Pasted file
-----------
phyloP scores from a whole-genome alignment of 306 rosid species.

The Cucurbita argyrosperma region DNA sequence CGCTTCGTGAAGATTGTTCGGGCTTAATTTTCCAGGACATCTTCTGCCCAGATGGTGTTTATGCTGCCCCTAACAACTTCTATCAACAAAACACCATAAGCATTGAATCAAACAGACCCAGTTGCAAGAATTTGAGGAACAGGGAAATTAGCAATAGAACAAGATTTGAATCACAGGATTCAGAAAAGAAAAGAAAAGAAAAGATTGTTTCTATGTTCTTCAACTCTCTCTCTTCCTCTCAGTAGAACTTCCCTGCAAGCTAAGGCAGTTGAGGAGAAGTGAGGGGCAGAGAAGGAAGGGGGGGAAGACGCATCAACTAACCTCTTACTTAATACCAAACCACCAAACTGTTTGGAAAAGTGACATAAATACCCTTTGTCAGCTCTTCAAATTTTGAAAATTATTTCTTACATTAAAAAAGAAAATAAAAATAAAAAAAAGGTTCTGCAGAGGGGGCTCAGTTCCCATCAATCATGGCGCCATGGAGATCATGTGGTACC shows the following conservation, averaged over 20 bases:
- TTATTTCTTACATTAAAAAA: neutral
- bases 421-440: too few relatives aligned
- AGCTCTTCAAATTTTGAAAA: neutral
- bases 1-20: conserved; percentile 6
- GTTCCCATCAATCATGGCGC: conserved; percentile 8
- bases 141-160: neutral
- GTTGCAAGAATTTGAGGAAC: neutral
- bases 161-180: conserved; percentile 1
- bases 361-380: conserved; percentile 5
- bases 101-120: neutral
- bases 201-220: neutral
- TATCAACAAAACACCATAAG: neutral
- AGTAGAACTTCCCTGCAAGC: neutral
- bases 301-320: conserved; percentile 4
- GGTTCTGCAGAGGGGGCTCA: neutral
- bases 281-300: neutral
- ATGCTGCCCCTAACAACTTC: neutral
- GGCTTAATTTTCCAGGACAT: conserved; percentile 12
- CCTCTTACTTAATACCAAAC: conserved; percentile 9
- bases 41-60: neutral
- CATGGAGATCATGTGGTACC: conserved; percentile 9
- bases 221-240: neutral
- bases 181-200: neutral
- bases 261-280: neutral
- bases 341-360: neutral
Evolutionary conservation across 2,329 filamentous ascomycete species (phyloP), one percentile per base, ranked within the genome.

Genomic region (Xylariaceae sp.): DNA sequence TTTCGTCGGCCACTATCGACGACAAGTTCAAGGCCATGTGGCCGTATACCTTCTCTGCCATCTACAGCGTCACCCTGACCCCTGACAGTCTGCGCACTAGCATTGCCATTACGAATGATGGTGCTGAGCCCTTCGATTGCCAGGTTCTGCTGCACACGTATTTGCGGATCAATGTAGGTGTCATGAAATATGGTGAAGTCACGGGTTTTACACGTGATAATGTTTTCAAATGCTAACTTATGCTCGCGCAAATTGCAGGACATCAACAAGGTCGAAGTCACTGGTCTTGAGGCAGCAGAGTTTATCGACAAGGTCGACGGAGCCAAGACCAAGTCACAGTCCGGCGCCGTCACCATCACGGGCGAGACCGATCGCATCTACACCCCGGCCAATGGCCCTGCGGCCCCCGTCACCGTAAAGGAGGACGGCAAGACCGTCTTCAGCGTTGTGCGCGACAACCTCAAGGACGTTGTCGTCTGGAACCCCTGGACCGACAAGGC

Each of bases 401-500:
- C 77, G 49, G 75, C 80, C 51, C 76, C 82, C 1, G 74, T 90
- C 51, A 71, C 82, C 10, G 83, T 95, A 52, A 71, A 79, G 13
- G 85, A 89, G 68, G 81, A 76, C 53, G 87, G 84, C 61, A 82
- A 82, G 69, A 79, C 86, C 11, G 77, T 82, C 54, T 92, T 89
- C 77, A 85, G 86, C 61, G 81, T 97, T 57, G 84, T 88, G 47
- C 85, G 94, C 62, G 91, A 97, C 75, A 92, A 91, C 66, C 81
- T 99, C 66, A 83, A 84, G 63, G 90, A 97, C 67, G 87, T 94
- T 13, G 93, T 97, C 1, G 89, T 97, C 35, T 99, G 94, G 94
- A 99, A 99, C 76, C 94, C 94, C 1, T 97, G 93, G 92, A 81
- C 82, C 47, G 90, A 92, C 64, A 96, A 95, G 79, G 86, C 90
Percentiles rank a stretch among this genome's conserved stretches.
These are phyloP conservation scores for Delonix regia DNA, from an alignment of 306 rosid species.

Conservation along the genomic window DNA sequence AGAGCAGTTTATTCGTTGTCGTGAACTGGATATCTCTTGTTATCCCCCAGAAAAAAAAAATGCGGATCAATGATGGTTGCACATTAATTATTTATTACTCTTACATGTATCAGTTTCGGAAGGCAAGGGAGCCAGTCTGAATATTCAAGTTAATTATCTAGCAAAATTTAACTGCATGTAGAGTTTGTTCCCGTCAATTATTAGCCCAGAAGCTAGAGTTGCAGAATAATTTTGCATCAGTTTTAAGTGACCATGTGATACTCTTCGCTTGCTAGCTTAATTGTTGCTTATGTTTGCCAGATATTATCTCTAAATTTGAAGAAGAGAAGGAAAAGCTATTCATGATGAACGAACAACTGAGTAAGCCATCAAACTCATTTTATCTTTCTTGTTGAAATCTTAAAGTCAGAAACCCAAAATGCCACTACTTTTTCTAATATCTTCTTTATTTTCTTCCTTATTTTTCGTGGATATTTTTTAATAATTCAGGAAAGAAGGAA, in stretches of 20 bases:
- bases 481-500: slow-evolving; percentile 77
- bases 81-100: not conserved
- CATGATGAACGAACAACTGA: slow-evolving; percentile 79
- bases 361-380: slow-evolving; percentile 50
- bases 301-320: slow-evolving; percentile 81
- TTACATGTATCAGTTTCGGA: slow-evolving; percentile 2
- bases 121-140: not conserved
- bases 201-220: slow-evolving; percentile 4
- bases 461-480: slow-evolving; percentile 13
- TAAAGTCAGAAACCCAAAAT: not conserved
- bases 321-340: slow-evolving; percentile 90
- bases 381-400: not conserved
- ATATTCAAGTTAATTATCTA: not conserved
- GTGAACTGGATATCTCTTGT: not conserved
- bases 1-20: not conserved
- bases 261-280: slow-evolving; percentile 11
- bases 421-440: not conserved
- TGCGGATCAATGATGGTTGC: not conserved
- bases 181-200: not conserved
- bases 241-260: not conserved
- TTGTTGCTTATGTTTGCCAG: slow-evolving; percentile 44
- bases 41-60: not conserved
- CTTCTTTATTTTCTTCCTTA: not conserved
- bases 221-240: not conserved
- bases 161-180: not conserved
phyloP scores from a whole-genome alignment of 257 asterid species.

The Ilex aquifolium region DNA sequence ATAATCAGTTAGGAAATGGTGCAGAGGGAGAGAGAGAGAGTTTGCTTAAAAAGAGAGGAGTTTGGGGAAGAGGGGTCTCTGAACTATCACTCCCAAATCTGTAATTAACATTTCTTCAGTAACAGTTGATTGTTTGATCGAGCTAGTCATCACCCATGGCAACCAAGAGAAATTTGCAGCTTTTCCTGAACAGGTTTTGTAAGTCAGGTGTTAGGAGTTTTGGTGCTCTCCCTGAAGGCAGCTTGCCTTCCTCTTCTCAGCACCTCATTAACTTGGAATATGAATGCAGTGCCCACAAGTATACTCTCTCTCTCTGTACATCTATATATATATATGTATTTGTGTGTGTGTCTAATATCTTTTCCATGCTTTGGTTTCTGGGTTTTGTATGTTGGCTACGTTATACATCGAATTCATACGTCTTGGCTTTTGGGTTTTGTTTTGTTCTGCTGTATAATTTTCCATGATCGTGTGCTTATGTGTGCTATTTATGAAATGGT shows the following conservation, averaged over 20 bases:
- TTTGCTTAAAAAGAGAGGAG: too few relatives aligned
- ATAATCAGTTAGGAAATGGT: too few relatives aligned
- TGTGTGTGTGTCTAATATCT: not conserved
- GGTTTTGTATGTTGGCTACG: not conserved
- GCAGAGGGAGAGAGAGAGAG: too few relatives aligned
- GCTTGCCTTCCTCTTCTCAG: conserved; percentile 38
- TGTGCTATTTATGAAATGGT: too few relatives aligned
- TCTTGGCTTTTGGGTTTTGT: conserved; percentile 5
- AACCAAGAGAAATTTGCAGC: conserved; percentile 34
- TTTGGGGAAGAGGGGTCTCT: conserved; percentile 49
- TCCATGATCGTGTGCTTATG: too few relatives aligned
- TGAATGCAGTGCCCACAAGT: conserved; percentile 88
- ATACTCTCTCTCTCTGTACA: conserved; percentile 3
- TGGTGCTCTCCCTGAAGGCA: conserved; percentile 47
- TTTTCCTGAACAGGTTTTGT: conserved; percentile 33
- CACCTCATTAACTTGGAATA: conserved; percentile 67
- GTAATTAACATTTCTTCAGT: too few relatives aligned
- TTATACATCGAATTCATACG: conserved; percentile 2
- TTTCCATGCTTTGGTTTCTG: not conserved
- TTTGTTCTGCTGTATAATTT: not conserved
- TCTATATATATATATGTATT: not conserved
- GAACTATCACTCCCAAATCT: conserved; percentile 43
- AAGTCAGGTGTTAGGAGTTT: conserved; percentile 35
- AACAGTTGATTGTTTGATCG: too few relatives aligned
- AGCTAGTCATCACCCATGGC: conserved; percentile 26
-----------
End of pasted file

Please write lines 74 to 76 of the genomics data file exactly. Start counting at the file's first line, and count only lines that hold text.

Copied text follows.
- GGTTTTGTATGTTGGCTACG: not conserved
- GCAGAGGGAGAGAGAGAGAG: too few relatives aligned
- GCTTGCCTTCCTCTTCTCAG: conserved; percentile 38